Fun Fact » Most already know that Toronto is the most populated municipality in Canada.  Did you know that Toronto (2.8M) is also the 4th largest city in North America, after Mexico City (9.8M), New York City (8.8M), and Los Angeles (3.9M).

Yukon bhangra dancer and internet sensation Gurdeep Pandher has a message of positivity for the world

Gurdeep Pandher has been spreading messages of joy, hope, and inclusivity around the world through his viral YouTube videos and speaking engagements. Most of those videos, which have been hugely popular around the world, feature

Gurdeep Pandher, a Sikh-Canadian, is best known for his videos of him dancing Bhangra– the traditional folk dance of Punjab – outdoors in the breathtaking Yukon wilderness. Over time, his posts went viral and his work has been featured on CBC Yukon, CBC National, CTV National News, Buzzfeed, The Huffington Post, SBS Australia, and many other platforms. Even Canadian embassies abroad shared his works to showcase the wonderful side of multiculturalism that is currently present in Canada.

On his YouTube channel he also talks about his philosophy of joy, hope, positivity, and inclusivity for healing and optimism.

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Parks Canada recognizes the national historic significance of Olivier Le Jeune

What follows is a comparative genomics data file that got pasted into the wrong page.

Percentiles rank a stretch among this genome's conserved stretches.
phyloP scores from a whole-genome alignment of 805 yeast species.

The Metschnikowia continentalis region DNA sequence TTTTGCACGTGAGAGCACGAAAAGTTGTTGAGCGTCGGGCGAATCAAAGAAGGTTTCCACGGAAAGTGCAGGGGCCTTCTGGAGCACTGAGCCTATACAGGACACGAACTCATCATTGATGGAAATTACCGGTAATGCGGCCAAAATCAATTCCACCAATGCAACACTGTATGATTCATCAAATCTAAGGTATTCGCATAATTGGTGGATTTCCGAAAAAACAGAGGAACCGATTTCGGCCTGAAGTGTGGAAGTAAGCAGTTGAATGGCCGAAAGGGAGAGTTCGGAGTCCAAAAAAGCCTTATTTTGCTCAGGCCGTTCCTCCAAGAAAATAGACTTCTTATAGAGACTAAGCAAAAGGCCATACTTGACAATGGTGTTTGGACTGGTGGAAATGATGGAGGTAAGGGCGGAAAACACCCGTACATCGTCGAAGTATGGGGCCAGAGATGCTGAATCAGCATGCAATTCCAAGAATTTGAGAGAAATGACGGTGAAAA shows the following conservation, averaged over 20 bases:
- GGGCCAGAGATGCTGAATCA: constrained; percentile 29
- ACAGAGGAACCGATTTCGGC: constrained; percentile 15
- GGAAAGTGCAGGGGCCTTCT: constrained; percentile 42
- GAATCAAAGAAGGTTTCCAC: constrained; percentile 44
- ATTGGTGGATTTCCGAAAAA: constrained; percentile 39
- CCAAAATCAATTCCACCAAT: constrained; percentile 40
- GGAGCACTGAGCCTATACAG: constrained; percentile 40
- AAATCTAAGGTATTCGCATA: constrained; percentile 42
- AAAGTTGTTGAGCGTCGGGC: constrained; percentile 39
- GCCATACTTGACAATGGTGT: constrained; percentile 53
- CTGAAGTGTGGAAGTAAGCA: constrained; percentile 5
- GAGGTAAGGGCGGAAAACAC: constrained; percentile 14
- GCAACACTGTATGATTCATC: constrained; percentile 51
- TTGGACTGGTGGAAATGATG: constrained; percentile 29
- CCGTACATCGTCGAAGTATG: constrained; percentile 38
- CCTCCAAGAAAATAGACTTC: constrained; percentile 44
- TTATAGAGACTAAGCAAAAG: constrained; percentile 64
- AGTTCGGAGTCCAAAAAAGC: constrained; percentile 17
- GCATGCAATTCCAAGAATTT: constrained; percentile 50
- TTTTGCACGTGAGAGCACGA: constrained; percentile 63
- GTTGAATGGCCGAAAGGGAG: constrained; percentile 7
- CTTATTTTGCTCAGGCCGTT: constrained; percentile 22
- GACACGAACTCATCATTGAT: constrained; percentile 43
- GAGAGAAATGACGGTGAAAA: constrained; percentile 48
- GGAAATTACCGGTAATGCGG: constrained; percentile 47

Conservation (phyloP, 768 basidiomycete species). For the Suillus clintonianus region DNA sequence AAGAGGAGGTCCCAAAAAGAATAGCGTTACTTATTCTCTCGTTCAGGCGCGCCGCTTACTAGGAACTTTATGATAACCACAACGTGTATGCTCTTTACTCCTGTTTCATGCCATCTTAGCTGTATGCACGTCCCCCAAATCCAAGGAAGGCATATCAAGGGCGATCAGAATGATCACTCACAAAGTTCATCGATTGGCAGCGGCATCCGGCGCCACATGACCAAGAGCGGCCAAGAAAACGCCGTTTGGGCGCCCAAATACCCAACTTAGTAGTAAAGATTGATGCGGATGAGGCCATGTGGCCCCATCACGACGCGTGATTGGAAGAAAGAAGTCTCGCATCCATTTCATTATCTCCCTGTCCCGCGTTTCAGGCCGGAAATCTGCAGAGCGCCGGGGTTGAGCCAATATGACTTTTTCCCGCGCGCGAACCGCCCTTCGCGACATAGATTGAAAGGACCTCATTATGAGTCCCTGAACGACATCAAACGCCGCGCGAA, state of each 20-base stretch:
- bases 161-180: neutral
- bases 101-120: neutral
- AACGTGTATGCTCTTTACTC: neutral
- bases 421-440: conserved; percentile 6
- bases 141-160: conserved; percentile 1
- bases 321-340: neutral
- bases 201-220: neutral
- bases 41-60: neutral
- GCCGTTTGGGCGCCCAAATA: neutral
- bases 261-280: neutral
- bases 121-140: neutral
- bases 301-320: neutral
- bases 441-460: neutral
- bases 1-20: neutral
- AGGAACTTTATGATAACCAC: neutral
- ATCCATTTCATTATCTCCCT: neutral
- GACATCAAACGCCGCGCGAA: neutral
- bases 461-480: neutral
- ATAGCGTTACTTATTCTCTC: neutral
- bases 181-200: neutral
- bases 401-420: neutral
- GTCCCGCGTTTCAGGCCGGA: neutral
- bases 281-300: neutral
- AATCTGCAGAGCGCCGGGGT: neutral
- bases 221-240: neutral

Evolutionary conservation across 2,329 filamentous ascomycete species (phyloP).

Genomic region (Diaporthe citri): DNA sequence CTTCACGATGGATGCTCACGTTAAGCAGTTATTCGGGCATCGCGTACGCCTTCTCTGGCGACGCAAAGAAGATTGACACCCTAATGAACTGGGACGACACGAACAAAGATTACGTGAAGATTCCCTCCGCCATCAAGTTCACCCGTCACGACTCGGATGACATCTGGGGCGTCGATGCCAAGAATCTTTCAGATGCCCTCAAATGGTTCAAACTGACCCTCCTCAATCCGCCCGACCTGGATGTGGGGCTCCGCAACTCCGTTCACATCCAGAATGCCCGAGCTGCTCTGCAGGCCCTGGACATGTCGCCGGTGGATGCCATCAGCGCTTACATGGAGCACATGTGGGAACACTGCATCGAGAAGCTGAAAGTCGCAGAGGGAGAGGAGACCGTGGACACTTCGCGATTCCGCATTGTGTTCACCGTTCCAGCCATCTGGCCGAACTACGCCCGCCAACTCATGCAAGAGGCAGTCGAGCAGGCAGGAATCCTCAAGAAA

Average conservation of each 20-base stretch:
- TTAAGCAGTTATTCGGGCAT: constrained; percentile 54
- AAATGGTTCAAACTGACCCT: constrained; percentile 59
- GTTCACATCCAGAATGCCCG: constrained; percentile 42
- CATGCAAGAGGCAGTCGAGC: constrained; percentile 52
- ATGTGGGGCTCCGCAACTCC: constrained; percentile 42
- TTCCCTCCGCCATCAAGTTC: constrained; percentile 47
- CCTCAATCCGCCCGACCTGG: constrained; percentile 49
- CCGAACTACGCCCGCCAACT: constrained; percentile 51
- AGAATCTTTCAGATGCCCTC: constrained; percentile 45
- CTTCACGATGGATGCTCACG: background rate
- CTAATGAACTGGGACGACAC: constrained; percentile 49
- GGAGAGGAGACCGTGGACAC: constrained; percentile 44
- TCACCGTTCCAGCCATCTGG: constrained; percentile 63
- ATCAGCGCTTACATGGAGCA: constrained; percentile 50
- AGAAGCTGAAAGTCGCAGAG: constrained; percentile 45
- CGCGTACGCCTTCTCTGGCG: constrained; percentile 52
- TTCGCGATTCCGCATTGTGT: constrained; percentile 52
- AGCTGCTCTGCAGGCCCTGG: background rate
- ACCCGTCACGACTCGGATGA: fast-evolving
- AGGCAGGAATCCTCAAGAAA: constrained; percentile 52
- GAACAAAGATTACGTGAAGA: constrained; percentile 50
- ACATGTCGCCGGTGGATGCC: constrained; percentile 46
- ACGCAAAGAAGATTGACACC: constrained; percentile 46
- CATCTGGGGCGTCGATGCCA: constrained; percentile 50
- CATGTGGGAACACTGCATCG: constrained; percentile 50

In the early 17th century, Olivier Le Jeune was the first documented person of African descent to live in Canada (New France) on a permanent basis and was the first person of African descent known to have been enslaved in the colony.

Today, the Honourable Steven Guilbeault, Minister of Environment and Climate Change and Minister responsible for Parks Canada, announced the designation of Olivier Le Jeune as a person of national historic significance under the National Program of Historical Commemoration, on the recommendation of the Historic Sites and Monuments Board of Canada.

“I am honoured to commemorate the national historic significance Olivier Le Jeune, whose experiences as the first enslaved person of African descent in early Canada exemplify the struggles of Black Canadians. By sharing these stories, we hope to foster understanding and reflection on the diverse histories, cultures, legacies, and realities of Canada’s past and present and commit to do better in the future.

Honourable Steven Guilbeault,
Minister of Environment and Climate Change and Minister responsible for Parks Canada